> > Explorer is the only browser regularly used with a screen reader that
> does
> > not expose the generated content as the accessible name for the element.
> Is
> > there a way to add an ALT to the CSS for generated content like
> > .new::before { content:
> > url(./img/star.png); alt: "New!";
> >
> > Joseph
> >
> > > > > > at http://webaim.org/discussion/archives
> > > >
> > -----
> > No virus found in this message.
> > Checked by AVG - www.avg.com
> > Version: 2016.0.7497 / Virus Database: 4556/12012 - Release Date:
> 04/11/16
> >
> >
> > > > > > > > > >
>
>
>
> --
> Robert Fentress
> Senior Accessibility Solutions Designer
> 540.231.1255
>
> Technology-enhanced Learning & Online Strategies
> Assistive Technologies
> 1180 Torgersen Hall
> 620 Drillfield Drive (0434)
> Blacksburg, Virginia 24061
> > > > >

From: Moore,Michael (Accessibility) (HHSC)
Date: Tue, Apr 12 2016 2:32PM
Subject: Re: Font Icons and Pseudo-elements
← Previous message | Next message →

"Mouse grid, 7, 3, 5, 9, ... click that" </sarcasm>

Mike Moore
Accessibility Coordinator
Texas Health and Human Services Commission
Civil Rights Office
(512) 438-3431 (Office)

-----Original Message-----
From: WebAIM-Forum [mailto: = EMAIL ADDRESS REMOVED = ] On Behalf Of Lucy Greco
Sent: Tuesday, April 12, 2016 2:56 PM
To: WebAIM Discussion List < = EMAIL ADDRESS REMOVED = >
Subject: Re: [WebAIM] Font Icons and Pseudo-elements

also what does the dragon user say if they need to click that icon

Lucia Greco
Web Accessibility Evangelist
IST - Architecture, Platforms, and Integration University of California, Berkeley
(510) 289-6008 skype: lucia1-greco
http://webaccess.berkeley.edu
Follow me on twitter @accessaces


On Tue, Apr 12, 2016 at 11:21 AM, Robert Fentress < = EMAIL ADDRESS REMOVED = > wrote:

> As I understand it, the problem with icon-only font icons (as opposed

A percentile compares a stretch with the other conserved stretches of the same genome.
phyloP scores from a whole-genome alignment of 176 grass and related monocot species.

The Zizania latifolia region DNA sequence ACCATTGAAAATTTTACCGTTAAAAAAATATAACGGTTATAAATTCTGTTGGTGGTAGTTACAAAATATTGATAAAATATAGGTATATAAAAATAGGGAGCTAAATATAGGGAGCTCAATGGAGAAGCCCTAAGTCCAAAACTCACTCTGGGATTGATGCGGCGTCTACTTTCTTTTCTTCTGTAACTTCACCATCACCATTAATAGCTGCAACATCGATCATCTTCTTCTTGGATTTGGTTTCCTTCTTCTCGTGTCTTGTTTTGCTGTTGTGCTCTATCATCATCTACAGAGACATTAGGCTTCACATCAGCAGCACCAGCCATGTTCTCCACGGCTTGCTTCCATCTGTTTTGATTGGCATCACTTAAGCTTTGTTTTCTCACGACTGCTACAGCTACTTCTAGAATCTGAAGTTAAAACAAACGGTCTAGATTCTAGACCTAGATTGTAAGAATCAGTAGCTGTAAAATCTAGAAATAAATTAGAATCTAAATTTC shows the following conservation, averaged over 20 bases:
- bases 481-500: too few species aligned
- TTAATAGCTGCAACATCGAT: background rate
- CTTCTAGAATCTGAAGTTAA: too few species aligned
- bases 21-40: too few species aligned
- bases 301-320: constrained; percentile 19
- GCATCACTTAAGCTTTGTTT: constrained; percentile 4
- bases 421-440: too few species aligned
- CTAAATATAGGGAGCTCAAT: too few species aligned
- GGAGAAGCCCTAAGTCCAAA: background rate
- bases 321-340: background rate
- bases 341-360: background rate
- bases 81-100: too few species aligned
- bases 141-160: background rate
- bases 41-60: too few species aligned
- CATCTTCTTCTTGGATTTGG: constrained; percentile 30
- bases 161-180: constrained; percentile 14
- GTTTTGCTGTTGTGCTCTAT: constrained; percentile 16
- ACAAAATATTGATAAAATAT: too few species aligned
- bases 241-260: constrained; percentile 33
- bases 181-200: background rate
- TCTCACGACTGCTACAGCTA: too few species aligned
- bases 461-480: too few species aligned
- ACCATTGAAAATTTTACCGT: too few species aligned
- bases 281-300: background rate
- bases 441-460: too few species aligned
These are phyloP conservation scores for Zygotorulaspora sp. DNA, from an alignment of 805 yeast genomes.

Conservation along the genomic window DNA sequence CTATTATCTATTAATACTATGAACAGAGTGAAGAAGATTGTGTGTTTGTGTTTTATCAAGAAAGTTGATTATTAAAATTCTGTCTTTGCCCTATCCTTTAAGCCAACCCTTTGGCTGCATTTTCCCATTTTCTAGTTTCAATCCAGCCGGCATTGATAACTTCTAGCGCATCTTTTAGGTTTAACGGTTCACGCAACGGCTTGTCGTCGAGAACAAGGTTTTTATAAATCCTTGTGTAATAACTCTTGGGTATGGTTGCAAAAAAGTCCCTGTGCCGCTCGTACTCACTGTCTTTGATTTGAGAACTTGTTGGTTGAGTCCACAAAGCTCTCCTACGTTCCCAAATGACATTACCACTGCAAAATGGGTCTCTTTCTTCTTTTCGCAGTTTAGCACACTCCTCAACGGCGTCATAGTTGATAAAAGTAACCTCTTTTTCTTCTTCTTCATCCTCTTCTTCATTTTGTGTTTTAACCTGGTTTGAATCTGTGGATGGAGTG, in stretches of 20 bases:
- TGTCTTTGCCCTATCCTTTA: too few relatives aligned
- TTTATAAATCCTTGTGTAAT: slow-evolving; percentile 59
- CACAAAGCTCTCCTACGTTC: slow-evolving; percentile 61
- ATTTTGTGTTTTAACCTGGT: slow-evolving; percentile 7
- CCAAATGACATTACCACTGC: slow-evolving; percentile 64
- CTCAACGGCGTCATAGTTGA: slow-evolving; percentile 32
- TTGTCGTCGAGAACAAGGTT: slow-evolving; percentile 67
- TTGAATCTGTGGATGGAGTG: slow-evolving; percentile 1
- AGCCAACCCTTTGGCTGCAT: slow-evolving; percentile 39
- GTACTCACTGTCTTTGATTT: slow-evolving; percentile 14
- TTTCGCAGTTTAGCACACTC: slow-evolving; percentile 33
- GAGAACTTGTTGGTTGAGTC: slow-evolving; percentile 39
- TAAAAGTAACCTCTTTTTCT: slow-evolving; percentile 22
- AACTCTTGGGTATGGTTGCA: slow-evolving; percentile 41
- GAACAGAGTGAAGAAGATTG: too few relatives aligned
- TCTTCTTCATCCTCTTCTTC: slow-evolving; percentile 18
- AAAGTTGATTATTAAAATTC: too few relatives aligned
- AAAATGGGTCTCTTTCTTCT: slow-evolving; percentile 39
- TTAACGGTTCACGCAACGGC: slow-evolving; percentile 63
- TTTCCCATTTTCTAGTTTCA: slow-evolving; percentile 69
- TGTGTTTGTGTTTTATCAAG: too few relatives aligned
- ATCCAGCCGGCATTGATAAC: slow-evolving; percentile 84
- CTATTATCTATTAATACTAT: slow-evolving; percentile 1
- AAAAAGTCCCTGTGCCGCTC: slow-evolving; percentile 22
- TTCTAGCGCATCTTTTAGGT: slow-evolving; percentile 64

> to icons with visible text beside them) is that providing alternative
> text as hidden text does not deal with users who are not blind, but
> who replace their fonts for improved readability. For instance, a
> dyslexic user may replace the fonts on a page with OpenDyslexic.
> There are also other, non-accessibility-related reasons why someone
> may not be downloading and using the web fonts associated with those
> font icons. Another thing I noticed is that if you provide the
> alternative text using aria-label, it is not voiced on iOS (or wasn't
> last time I checked), so you should be aware of that.
>
> The Filament Group has guidance on how to do accessible font icons
> that seems to work in my testing:
> https://www.filamentgroup.com/lab/bulletproof_icon_fonts.html
>
> But, really, SVG icons are probably the best:
> http://blog.cloudfour.com/seriously-dont-use-icon-fonts/
>
> Is there a reason why you can't use those?
>
> Hope that helps!
>
> Best,
> Rob
>
> On Tue, Apr 12, 2016 at 1:02 PM, James A. < = EMAIL ADDRESS REMOVED = > wrote:
>
> > Regarding icon-fonts, I am also currently looking for accessibility
> > techniques to make these both accessible and more usable for a
> > project using the open source Font-Awesome library. So far I have
> > identified the following possible approaches and would appreciate
> > anybody's experience
> for
> > this!
> >
> > 1. for a purely decorative icon then use aria-hidden=true 2. if a
> > text description is required then use aria-hidden in combination
> > with off-screen text (e.g. bootstrap's sr-only class) to provide a
> > text equivalent
> >
> > As per these use cases
> > http://ryanfrederick.com/sandbox/d8/icon-test/
> >
> > However that does aid those who may need assistance with
> > understanding what an icon means. So I am also exploring using a
> > keyboard accessible pop-up in combination with aria-described by
> > tags to improve usability
> and
> > accessibility - the approach currently used on many of the buttons
> > on Facebook and Twitter. I have still to look for a solution for
> > accessing these pop-s up or equivalent help information for touch devices.
> >
> > Any thoughts or experiences on these approaches would be gratefully
> > appreciated!
> >
> > Best wishes
> >
> > Abi James
> > Accessibility Team, WAIS, ECS
> > University of Southampton, UK
> > Web: https://access.ecs.soton.ac.uk/
> >
> >
> > -----Original Message-----
> > From: Bim Egan [mailto: = EMAIL ADDRESS REMOVED = ]
> > Sent: 11 April 2016 17:51
> > To: 'WebAIM Discussion List' < = EMAIL ADDRESS REMOVED = >
> > Subject: Re: [WebAIM] Font Icons and Pseudo-elements
> >
> > Hi Joseph,
> >
> > There's a lot to do to make font icons accessible. The most obvious
> issues